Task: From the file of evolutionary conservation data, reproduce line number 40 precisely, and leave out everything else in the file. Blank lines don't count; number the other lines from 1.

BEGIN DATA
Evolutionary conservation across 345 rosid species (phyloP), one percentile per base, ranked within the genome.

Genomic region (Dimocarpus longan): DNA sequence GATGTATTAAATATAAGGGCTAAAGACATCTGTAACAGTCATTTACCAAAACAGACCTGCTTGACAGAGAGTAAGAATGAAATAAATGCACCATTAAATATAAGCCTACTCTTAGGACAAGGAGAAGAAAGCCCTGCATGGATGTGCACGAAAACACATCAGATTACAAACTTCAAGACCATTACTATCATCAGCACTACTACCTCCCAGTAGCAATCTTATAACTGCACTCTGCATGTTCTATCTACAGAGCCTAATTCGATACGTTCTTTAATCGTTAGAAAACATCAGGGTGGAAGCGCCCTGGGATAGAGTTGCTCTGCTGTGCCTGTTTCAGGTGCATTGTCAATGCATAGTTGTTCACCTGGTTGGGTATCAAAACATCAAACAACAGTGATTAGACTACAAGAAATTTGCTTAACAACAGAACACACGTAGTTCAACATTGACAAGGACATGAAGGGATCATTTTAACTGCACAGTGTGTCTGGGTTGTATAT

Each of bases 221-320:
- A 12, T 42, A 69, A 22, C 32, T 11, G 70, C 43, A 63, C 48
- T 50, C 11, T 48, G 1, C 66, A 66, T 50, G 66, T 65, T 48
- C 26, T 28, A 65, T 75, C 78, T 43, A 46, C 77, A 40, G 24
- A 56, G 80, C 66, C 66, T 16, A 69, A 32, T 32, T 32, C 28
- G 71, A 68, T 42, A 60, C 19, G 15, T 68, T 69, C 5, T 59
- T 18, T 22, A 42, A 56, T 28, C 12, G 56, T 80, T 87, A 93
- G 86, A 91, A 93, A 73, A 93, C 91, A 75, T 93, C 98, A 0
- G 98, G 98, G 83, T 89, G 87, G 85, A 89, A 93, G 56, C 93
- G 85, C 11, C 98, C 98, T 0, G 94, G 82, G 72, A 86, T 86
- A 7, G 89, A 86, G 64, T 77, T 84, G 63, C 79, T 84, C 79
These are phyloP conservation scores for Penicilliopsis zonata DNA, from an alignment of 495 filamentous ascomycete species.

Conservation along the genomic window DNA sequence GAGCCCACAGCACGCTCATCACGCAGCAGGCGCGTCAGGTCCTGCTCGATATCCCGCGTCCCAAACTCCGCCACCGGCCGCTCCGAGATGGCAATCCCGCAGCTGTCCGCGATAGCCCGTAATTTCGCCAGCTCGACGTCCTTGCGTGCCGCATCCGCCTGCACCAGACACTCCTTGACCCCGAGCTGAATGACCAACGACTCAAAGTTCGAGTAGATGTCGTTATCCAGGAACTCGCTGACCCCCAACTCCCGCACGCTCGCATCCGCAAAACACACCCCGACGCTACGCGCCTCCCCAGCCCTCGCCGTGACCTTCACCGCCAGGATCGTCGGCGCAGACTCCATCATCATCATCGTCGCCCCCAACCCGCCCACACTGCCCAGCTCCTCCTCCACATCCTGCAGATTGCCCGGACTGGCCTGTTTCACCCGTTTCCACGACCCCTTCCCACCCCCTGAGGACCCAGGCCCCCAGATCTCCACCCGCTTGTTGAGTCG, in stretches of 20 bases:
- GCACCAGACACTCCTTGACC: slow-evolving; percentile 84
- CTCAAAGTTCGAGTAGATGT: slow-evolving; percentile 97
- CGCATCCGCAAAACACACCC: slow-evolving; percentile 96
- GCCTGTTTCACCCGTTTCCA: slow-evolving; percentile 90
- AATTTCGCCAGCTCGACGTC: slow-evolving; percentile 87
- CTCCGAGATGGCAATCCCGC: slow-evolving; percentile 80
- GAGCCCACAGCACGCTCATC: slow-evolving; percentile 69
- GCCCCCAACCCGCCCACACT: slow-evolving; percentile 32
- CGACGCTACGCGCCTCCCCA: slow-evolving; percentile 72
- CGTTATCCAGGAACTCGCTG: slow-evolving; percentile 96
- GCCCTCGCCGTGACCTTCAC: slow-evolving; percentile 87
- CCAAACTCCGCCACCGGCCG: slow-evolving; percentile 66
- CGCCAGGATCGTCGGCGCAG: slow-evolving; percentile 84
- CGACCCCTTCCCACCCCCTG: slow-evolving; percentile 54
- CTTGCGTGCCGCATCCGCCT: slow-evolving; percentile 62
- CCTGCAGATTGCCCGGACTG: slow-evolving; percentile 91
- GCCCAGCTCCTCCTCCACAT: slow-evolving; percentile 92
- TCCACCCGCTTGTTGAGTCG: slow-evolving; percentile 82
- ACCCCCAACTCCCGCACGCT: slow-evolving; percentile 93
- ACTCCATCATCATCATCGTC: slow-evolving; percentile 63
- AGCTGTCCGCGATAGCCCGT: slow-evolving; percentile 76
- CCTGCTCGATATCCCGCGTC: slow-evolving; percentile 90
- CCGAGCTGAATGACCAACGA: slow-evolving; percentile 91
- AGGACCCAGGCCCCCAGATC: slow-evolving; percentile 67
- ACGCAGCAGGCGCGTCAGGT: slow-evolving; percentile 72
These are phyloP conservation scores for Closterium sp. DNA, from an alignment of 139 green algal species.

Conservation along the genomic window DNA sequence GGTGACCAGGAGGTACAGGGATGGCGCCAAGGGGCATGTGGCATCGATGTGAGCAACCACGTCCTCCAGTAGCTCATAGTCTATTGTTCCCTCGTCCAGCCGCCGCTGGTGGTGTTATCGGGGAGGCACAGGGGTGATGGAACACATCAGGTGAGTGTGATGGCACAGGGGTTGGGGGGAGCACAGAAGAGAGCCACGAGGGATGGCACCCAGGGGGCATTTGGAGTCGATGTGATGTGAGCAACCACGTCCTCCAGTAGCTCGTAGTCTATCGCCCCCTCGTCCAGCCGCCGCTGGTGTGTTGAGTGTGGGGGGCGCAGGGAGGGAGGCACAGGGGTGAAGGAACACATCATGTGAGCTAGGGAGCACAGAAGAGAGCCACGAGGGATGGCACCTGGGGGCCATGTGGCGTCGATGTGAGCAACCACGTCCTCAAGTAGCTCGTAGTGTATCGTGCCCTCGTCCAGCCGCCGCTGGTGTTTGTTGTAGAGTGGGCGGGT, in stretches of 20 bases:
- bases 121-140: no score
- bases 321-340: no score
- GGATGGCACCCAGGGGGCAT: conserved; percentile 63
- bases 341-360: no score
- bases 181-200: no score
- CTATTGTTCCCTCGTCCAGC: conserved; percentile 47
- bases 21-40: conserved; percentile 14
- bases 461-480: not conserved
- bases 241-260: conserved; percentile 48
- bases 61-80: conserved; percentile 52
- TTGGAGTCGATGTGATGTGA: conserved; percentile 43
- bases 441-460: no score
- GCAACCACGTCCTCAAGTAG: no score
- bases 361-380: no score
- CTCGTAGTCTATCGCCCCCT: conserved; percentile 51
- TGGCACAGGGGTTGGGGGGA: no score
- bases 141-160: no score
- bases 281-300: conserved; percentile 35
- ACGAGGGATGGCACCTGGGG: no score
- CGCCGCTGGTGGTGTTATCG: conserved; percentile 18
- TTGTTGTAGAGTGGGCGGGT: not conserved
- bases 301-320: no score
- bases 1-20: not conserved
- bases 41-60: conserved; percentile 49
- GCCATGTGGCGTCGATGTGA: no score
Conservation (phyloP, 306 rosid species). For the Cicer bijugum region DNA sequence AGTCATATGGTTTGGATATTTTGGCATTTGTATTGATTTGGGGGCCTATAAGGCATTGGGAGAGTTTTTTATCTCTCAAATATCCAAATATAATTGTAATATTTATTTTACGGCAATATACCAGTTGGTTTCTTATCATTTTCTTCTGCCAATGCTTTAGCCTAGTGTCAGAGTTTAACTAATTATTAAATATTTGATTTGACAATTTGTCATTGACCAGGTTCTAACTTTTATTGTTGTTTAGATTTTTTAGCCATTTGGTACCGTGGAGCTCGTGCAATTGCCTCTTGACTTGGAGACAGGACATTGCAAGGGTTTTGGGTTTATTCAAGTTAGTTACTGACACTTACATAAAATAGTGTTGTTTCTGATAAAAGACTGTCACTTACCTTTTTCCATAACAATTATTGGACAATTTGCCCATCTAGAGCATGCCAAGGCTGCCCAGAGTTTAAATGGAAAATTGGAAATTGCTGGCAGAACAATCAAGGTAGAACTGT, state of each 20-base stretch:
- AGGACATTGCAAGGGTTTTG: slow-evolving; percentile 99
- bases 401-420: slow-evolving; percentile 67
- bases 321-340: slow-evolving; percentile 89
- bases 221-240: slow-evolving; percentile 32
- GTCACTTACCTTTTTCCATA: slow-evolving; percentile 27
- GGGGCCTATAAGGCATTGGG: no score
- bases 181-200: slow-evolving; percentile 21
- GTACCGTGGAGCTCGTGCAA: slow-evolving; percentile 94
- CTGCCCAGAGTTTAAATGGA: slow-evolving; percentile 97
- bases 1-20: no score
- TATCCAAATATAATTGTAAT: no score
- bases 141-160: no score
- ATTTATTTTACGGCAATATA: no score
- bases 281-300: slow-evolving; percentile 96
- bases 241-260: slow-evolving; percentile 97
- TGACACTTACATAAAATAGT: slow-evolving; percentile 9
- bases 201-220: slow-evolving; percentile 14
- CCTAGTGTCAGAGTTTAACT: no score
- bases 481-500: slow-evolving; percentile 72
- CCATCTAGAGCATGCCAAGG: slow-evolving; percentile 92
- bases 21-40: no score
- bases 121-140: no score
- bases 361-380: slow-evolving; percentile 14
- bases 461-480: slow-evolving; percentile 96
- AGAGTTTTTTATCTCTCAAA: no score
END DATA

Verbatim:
- ACGCAGCAGGCGCGTCAGGT: slow-evolving; percentile 72